“That’s the essence of what I’m after — bring death to the canvas.”
A crazed artist (William Campbell) kills his models, painting death-themed canvases to immortalize them; meanwhile, a vampire roams the streets at night, attacking beautiful women. Could the two killers be related in some way?
Produced by Roger Corman and co-directed by Jack Hill and Stephanie Rothman, Blood Bath (a.k.a. Track of the Vampire) is a notorious mess of a film, one which incorporates footage from an unfinished European vampire flick into an entirely different storyline about a psychopathic modern artist. (Click here to read about another such dubious “salvaged film” effort by the industrious, penny-pinching Corman.) Critics have noted Blood Bath‘s thematic parallels with Corman’s darkly humorous A Bucket of Blood (1959) — also about a crazed artist who kills for his art — but this comparison simply serves to remind one how much infinitely better the latter film is on every level. Scenes taking place in a Beatnik bar — as a cadre of wannabe artists listen intently to their mentor (Karl Schanzer) — are clearly an attempt to add some comedic relief, but ultimately fall flat. Working in Blood Bath‘s favor is its atmospheric b&w cinematography; and if one focuses exclusively on the modern-day tale of Campbell’s seduction and murder of beautiful young women, the storyline begins to makes some kind of sense (with Campbell’s visions of his ancestor seduced by a siren-like muse [Lori Saunders] simply a symptom of his deranged sensibility). Overall, however, this one remains a disappointing misfire.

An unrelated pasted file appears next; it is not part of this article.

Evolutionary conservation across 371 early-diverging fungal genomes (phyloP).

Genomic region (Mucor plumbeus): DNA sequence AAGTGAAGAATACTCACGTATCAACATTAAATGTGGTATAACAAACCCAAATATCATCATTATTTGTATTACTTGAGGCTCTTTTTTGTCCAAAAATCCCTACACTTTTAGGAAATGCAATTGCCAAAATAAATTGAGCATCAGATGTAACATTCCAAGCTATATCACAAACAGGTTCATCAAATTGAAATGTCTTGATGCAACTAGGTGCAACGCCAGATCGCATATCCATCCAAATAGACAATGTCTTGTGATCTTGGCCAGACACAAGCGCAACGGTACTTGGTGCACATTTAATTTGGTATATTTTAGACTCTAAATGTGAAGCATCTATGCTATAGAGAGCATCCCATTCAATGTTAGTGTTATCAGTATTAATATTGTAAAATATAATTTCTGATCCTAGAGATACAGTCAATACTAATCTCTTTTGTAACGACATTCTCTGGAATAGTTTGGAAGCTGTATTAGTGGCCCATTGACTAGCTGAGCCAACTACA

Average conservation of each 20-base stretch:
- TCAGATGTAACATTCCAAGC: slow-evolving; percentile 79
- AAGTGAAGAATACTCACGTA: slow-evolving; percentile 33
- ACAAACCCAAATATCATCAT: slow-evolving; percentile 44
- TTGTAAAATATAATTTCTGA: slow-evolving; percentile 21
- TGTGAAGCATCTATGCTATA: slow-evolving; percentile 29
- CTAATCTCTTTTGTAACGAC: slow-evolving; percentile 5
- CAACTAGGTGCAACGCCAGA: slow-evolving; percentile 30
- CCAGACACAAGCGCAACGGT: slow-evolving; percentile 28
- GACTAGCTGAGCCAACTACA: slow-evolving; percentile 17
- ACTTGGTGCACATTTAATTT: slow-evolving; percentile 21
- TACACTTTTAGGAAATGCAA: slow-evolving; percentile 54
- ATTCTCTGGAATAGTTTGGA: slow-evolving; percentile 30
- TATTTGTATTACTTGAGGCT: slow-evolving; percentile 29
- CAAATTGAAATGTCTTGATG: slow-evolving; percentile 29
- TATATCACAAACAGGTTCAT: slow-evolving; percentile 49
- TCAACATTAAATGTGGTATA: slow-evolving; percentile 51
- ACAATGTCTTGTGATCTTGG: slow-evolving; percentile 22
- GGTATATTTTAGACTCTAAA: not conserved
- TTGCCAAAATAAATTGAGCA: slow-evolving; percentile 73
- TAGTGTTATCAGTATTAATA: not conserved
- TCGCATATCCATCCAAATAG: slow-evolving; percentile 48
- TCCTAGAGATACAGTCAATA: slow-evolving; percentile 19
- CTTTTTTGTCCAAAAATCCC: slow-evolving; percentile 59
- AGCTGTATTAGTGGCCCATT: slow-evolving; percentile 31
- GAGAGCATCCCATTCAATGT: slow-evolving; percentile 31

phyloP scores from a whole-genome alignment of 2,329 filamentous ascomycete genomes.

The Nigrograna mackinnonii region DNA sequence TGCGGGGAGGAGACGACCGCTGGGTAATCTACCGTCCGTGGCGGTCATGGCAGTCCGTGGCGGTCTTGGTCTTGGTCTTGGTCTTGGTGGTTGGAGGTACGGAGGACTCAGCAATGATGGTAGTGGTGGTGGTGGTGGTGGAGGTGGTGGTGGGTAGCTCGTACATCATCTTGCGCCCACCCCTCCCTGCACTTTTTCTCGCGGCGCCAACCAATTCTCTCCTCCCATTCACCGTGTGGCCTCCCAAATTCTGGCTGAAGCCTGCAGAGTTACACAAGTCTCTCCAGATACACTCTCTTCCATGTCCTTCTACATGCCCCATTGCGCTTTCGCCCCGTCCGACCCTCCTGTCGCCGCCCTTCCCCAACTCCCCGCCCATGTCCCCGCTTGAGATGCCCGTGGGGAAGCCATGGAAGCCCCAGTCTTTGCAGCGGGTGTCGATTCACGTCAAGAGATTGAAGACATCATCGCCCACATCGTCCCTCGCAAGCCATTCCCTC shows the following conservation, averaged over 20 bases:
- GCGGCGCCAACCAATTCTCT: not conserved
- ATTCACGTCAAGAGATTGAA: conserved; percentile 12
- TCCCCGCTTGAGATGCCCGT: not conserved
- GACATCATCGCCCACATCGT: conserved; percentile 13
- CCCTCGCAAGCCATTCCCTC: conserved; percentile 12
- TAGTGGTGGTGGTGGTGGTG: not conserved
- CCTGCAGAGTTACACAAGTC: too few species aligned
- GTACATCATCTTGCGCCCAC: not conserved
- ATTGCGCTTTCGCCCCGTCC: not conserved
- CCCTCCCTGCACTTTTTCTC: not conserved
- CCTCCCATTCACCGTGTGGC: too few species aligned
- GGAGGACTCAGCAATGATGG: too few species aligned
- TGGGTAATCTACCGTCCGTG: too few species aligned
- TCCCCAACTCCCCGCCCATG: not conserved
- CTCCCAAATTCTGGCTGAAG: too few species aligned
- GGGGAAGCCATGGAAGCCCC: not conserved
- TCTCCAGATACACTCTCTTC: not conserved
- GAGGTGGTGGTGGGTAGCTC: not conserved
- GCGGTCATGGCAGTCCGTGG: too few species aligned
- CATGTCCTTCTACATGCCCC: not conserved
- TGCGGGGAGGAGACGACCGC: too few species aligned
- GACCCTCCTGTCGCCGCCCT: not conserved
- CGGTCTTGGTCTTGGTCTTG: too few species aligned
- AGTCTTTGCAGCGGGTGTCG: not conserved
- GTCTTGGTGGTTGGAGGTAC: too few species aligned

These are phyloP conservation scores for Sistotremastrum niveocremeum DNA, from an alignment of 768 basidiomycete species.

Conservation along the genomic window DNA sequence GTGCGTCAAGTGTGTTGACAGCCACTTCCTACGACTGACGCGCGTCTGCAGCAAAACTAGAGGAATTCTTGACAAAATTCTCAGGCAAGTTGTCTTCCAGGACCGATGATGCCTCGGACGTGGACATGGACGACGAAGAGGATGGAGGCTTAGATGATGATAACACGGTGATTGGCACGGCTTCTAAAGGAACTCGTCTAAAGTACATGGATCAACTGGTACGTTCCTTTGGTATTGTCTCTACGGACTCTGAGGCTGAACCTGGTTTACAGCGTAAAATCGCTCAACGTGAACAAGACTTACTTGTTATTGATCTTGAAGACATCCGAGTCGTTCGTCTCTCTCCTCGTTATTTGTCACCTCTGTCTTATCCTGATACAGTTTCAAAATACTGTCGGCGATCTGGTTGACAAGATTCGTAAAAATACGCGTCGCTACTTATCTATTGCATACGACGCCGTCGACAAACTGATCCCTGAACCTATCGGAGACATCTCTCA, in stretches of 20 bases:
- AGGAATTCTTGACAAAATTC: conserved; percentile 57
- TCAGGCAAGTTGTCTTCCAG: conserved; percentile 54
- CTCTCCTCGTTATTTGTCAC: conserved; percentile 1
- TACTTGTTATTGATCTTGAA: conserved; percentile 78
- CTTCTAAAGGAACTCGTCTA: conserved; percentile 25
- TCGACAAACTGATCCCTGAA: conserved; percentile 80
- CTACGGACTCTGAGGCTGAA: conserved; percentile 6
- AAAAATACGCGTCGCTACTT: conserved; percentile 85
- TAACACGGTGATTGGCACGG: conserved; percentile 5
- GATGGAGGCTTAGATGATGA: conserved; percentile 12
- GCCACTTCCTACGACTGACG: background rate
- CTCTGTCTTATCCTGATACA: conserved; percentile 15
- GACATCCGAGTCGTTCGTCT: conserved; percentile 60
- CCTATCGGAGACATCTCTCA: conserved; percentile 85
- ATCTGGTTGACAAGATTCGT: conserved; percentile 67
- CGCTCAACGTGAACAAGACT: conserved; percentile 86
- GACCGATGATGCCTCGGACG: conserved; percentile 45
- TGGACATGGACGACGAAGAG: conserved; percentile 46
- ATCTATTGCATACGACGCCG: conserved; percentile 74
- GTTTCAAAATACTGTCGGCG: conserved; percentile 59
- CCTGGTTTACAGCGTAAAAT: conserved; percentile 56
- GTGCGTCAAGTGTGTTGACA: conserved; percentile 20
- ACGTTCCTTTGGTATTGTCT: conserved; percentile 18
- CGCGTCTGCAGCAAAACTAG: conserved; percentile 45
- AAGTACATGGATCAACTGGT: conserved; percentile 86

Redeeming Qualities and Moments:
- Atmospheric cinematography
No; this one is only must-see for diehard Corman fans.